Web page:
|High school||037||14.92||6 (6.38)||031 (20.13)|
Table 2. Characteristics of Participant Sample and Bivariate Comparisons between Those Who Eat School Breakfast and Those Who Do Not.
|Eat School Breakfast||Do Not Eat School Breakfast||
|District Percent of Children Who Qualify for Free or Reduced Price Meals||
|Below 45%||089||37.55||38 (43.18)||51 (34.23)|
|Above 45%||148||62.45||50 (56.82)||98 (65.77)|
|Frequency of Discussion of School Meals||0.020|
|Never||012||04.84||0 (0.00)||12 (7.79)|
|Sometimes||186||75.00||73 (77.66)||113 (73.38)|
|Often||050||20.16||21 (22.34)||029 (18.83)|
|Child Participation in School Breakfast|
|Never eats school breakfast||154||62.10||—||—||—|
|Sometimes/Always eats school
|Parent Perceptions of School Meals||Mean||SD|
|Perception of lunch||30.89||7.91||32.84 (9.05)||31.38 (8.51)||0.276|
|Perception of breakfast||31.95||8.73||32.76 (8.41)||29.51 (7.25)||0.005|
|Parent Knowledge, Child Preferences, and Important Meal Components||Mean||SD|
|Knowledge about meal requirementsa||03.01||3.07||04.12 (2.96)||02.95 (3.04)||0.004|
|Understanding of child’s lunch
|34.86||4.41||35.65 (4.11)||34.39 (4.53)||0.028|
|Importance of breakfast componentsb||34.45||5.09||35.01 (4.57)||34.11 (5.37)||0.187|
aMeasured on a 5-point Likert scale, summed and averaged; higher scores indicate higher knowledge.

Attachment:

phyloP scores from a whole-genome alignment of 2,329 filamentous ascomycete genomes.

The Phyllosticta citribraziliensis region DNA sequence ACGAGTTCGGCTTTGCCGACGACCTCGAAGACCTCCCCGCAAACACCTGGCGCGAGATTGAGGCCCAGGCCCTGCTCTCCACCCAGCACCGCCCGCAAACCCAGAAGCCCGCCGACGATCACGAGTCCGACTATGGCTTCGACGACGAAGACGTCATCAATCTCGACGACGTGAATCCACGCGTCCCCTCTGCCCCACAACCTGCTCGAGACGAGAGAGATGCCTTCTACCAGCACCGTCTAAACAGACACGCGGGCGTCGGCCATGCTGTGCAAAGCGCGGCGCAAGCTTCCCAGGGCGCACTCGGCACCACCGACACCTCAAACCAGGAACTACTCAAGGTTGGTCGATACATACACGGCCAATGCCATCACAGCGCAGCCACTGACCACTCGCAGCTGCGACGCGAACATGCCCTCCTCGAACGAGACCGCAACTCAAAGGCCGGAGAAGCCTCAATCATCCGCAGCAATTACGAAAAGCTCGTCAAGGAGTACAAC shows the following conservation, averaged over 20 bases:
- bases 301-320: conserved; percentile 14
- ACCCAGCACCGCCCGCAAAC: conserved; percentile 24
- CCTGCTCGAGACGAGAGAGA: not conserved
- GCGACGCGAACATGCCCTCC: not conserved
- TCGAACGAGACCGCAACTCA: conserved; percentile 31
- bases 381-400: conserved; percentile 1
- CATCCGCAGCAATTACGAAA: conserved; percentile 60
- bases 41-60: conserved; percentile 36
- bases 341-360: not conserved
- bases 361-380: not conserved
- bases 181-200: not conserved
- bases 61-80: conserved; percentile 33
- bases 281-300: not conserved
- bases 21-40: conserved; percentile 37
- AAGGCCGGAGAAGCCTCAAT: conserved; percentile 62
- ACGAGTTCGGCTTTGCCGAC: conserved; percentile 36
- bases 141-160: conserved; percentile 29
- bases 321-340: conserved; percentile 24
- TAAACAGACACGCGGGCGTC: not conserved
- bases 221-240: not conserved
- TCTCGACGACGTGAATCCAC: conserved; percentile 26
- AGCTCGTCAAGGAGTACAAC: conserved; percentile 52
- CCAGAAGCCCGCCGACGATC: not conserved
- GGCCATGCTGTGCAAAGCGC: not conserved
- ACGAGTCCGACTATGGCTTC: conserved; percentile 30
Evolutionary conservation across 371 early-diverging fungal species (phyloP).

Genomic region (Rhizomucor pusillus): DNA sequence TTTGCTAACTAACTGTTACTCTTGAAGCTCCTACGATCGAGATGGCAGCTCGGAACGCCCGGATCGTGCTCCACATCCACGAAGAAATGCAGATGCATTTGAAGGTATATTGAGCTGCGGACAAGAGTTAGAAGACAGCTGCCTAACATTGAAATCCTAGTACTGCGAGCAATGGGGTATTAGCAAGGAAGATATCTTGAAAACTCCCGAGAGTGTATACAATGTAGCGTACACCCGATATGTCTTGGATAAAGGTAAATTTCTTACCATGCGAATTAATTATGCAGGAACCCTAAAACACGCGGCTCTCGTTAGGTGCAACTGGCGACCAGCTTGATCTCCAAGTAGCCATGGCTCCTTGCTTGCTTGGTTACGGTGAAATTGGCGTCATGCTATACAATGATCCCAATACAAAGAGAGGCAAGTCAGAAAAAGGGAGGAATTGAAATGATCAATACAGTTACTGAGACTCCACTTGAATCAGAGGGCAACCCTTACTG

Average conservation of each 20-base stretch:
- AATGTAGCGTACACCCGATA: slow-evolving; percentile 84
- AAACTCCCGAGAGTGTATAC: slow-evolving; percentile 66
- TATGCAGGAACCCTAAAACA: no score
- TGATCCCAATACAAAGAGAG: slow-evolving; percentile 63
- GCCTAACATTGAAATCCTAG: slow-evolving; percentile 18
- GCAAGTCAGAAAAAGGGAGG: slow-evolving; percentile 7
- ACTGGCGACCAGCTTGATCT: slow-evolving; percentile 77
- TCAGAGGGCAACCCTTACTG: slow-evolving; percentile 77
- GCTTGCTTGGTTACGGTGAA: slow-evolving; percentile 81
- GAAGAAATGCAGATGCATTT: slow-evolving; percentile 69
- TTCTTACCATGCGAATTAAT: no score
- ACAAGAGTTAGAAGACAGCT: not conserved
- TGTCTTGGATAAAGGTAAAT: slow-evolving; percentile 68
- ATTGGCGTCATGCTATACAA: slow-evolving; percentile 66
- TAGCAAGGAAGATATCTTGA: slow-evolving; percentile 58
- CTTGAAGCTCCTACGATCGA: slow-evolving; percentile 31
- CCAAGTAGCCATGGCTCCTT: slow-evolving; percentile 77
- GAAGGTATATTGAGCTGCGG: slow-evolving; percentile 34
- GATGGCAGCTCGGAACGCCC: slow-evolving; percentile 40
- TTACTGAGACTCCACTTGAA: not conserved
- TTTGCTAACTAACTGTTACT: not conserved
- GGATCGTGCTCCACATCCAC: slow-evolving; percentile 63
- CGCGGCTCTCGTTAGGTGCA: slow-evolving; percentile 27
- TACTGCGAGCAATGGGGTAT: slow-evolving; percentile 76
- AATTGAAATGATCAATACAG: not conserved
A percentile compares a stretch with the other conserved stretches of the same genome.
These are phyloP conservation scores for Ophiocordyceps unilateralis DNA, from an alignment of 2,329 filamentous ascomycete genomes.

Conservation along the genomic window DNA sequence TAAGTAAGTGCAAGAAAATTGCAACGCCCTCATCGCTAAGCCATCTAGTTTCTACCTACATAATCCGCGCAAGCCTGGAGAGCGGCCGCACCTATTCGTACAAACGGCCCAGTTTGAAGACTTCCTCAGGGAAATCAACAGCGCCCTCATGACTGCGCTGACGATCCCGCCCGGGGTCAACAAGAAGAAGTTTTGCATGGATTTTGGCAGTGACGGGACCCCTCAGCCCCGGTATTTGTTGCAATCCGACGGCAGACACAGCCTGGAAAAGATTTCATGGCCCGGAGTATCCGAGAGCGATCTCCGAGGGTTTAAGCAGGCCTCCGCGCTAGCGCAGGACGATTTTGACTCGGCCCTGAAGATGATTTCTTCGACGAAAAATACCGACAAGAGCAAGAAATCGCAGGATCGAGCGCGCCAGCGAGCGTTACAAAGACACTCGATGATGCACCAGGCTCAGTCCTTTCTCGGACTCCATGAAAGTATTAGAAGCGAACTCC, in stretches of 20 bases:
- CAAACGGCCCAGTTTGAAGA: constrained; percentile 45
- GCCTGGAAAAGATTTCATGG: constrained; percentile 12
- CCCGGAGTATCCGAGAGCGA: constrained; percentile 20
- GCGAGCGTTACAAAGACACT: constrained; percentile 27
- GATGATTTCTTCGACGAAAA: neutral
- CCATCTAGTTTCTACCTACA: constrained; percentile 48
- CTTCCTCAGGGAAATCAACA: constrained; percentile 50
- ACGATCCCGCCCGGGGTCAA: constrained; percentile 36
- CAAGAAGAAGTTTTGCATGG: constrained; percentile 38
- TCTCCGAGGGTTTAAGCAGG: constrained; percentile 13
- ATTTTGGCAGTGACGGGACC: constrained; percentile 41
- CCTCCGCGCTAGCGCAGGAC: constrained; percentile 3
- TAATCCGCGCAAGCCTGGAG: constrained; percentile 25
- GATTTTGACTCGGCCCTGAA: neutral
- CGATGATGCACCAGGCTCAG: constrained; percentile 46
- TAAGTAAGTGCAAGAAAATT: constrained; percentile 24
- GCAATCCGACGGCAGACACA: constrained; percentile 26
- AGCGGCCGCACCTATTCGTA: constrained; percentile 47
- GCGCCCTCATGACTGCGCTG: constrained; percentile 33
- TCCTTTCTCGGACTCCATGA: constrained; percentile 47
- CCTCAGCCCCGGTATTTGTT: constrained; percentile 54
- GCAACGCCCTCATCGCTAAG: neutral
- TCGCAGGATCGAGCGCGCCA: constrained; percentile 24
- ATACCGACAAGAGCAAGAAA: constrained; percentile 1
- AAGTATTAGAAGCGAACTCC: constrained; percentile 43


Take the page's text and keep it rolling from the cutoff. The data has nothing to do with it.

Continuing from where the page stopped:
bMeasured on a 5-point Likert scale, summed and averaged; higher scores indicate higher understanding/perceptions.
All analyses were conducted in SAS version 9.4 (SAS Institute, Cary, NC). Twp multivariable regression models were developed to predict factors associated with school breakfast and school lunch perception scores. Both models used mixed linear methods to account for clustering at the district level for both outcome variables. Unadjusted variables with a p-value < .20 were considered for inclusion into the adjusted models. Forward stepwise modeling strategies were used. Only significant predictors were retained in the final models (p < .05).
Results: Most of participants were female (86.9%), White (91.6%) and between the ages of 35-49 years old (70.8%). The almost half of participants had some college or a two-year degree (44.3%) and almost a quarter had a total annual household income of $50,001-75,000 (24.9%) (Table 2).
Over half the sample (59.9%) had more favorable perceptions of school lunch compared to school breakfast, whereas only 31.8% of parents had more favorable perceptions of school breakfast compared to lunch; 8.3% of parents had neutral perspectives between school lunch and school breakfast (data not shown).